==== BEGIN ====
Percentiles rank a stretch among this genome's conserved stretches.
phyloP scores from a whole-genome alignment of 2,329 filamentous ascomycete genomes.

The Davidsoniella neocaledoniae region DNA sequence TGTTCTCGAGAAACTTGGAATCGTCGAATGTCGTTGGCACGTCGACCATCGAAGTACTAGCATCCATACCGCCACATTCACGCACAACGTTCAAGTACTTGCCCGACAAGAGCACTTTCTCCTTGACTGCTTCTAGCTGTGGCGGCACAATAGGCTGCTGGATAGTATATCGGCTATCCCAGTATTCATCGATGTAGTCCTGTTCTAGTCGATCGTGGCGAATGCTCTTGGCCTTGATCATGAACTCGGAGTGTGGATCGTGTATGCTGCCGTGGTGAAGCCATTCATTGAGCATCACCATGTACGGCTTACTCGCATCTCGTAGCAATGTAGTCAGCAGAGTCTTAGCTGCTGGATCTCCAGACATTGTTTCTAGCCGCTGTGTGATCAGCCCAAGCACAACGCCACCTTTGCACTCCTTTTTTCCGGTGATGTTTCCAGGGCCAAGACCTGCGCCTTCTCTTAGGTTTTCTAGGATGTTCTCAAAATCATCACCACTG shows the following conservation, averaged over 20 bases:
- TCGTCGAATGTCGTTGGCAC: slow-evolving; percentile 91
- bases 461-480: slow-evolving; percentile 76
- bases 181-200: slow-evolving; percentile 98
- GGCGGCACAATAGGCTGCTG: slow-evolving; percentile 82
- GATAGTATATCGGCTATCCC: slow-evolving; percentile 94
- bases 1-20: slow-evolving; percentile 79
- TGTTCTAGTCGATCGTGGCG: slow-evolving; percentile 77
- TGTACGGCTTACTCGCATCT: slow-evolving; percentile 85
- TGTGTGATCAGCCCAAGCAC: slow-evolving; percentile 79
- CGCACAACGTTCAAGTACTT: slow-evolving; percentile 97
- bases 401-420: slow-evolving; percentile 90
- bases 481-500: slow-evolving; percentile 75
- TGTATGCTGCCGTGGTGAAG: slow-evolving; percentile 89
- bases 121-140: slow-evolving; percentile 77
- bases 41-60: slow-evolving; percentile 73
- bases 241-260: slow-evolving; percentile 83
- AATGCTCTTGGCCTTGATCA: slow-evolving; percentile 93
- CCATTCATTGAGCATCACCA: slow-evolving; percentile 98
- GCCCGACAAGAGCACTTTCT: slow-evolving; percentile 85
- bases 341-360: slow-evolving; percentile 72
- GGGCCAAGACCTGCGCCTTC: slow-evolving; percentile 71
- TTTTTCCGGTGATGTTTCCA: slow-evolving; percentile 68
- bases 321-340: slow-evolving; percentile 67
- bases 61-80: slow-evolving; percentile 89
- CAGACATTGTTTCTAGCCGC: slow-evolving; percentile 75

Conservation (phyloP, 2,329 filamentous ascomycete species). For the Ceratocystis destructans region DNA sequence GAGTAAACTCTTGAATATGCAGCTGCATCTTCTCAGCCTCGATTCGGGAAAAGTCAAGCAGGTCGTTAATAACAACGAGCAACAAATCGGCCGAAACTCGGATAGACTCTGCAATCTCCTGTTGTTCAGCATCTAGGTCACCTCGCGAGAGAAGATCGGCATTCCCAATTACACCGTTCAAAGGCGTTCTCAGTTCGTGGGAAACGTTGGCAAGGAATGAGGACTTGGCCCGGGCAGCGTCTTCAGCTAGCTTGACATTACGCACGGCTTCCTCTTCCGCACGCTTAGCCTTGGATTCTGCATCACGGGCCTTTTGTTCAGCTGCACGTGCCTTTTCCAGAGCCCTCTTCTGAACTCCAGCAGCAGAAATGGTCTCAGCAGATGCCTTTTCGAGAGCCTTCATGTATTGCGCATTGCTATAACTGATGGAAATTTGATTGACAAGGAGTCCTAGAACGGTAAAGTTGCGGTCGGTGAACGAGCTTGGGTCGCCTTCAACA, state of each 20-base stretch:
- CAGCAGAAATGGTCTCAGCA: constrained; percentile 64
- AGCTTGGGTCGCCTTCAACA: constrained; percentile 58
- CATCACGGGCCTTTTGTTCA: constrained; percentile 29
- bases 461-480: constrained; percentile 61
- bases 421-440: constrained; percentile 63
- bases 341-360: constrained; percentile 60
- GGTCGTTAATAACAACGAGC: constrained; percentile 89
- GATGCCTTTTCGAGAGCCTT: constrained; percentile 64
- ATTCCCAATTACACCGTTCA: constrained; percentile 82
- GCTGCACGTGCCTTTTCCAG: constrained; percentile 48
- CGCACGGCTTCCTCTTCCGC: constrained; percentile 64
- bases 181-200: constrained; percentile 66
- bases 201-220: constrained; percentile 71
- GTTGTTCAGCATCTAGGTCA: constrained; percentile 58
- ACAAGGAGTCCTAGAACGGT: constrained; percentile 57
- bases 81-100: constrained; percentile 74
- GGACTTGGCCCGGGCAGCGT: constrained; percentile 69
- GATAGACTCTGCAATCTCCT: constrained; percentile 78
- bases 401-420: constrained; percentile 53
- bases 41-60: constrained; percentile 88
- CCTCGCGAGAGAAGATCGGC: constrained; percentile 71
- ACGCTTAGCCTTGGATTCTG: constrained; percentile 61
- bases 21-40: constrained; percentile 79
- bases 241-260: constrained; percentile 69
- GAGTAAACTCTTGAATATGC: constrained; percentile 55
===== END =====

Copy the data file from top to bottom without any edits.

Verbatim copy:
Percentiles rank a stretch among this genome's conserved stretches.
phyloP scores from a whole-genome alignment of 2,329 filamentous ascomycete genomes.

The Davidsoniella neocaledoniae region DNA sequence TGTTCTCGAGAAACTTGGAATCGTCGAATGTCGTTGGCACGTCGACCATCGAAGTACTAGCATCCATACCGCCACATTCACGCACAACGTTCAAGTACTTGCCCGACAAGAGCACTTTCTCCTTGACTGCTTCTAGCTGTGGCGGCACAATAGGCTGCTGGATAGTATATCGGCTATCCCAGTATTCATCGATGTAGTCCTGTTCTAGTCGATCGTGGCGAATGCTCTTGGCCTTGATCATGAACTCGGAGTGTGGATCGTGTATGCTGCCGTGGTGAAGCCATTCATTGAGCATCACCATGTACGGCTTACTCGCATCTCGTAGCAATGTAGTCAGCAGAGTCTTAGCTGCTGGATCTCCAGACATTGTTTCTAGCCGCTGTGTGATCAGCCCAAGCACAACGCCACCTTTGCACTCCTTTTTTCCGGTGATGTTTCCAGGGCCAAGACCTGCGCCTTCTCTTAGGTTTTCTAGGATGTTCTCAAAATCATCACCACTG shows the following conservation, averaged over 20 bases:
- TCGTCGAATGTCGTTGGCAC: slow-evolving; percentile 91
- bases 461-480: slow-evolving; percentile 76
- bases 181-200: slow-evolving; percentile 98
- GGCGGCACAATAGGCTGCTG: slow-evolving; percentile 82
- GATAGTATATCGGCTATCCC: slow-evolving; percentile 94
- bases 1-20: slow-evolving; percentile 79
- TGTTCTAGTCGATCGTGGCG: slow-evolving; percentile 77
- TGTACGGCTTACTCGCATCT: slow-evolving; percentile 85
- TGTGTGATCAGCCCAAGCAC: slow-evolving; percentile 79
- CGCACAACGTTCAAGTACTT: slow-evolving; percentile 97
- bases 401-420: slow-evolving; percentile 90
- bases 481-500: slow-evolving; percentile 75
- TGTATGCTGCCGTGGTGAAG: slow-evolving; percentile 89
- bases 121-140: slow-evolving; percentile 77
- bases 41-60: slow-evolving; percentile 73
- bases 241-260: slow-evolving; percentile 83
- AATGCTCTTGGCCTTGATCA: slow-evolving; percentile 93
- CCATTCATTGAGCATCACCA: slow-evolving; percentile 98
- GCCCGACAAGAGCACTTTCT: slow-evolving; percentile 85
- bases 341-360: slow-evolving; percentile 72
- GGGCCAAGACCTGCGCCTTC: slow-evolving; percentile 71
- TTTTTCCGGTGATGTTTCCA: slow-evolving; percentile 68
- bases 321-340: slow-evolving; percentile 67
- bases 61-80: slow-evolving; percentile 89
- CAGACATTGTTTCTAGCCGC: slow-evolving; percentile 75

Conservation (phyloP, 2,329 filamentous ascomycete species). For the Ceratocystis destructans region DNA sequence GAGTAAACTCTTGAATATGCAGCTGCATCTTCTCAGCCTCGATTCGGGAAAAGTCAAGCAGGTCGTTAATAACAACGAGCAACAAATCGGCCGAAACTCGGATAGACTCTGCAATCTCCTGTTGTTCAGCATCTAGGTCACCTCGCGAGAGAAGATCGGCATTCCCAATTACACCGTTCAAAGGCGTTCTCAGTTCGTGGGAAACGTTGGCAAGGAATGAGGACTTGGCCCGGGCAGCGTCTTCAGCTAGCTTGACATTACGCACGGCTTCCTCTTCCGCACGCTTAGCCTTGGATTCTGCATCACGGGCCTTTTGTTCAGCTGCACGTGCCTTTTCCAGAGCCCTCTTCTGAACTCCAGCAGCAGAAATGGTCTCAGCAGATGCCTTTTCGAGAGCCTTCATGTATTGCGCATTGCTATAACTGATGGAAATTTGATTGACAAGGAGTCCTAGAACGGTAAAGTTGCGGTCGGTGAACGAGCTTGGGTCGCCTTCAACA, state of each 20-base stretch:
- CAGCAGAAATGGTCTCAGCA: constrained; percentile 64
- AGCTTGGGTCGCCTTCAACA: constrained; percentile 58
- CATCACGGGCCTTTTGTTCA: constrained; percentile 29
- bases 461-480: constrained; percentile 61
- bases 421-440: constrained; percentile 63
- bases 341-360: constrained; percentile 60
- GGTCGTTAATAACAACGAGC: constrained; percentile 89
- GATGCCTTTTCGAGAGCCTT: constrained; percentile 64
- ATTCCCAATTACACCGTTCA: constrained; percentile 82
- GCTGCACGTGCCTTTTCCAG: constrained; percentile 48
- CGCACGGCTTCCTCTTCCGC: constrained; percentile 64
- bases 181-200: constrained; percentile 66
- bases 201-220: constrained; percentile 71
- GTTGTTCAGCATCTAGGTCA: constrained; percentile 58
- ACAAGGAGTCCTAGAACGGT: constrained; percentile 57
- bases 81-100: constrained; percentile 74
- GGACTTGGCCCGGGCAGCGT: constrained; percentile 69
- GATAGACTCTGCAATCTCCT: constrained; percentile 78
- bases 401-420: constrained; percentile 53
- bases 41-60: constrained; percentile 88
- CCTCGCGAGAGAAGATCGGC: constrained; percentile 71
- ACGCTTAGCCTTGGATTCTG: constrained; percentile 61
- bases 21-40: constrained; percentile 79
- bases 241-260: constrained; percentile 69
- GAGTAAACTCTTGAATATGC: constrained; percentile 55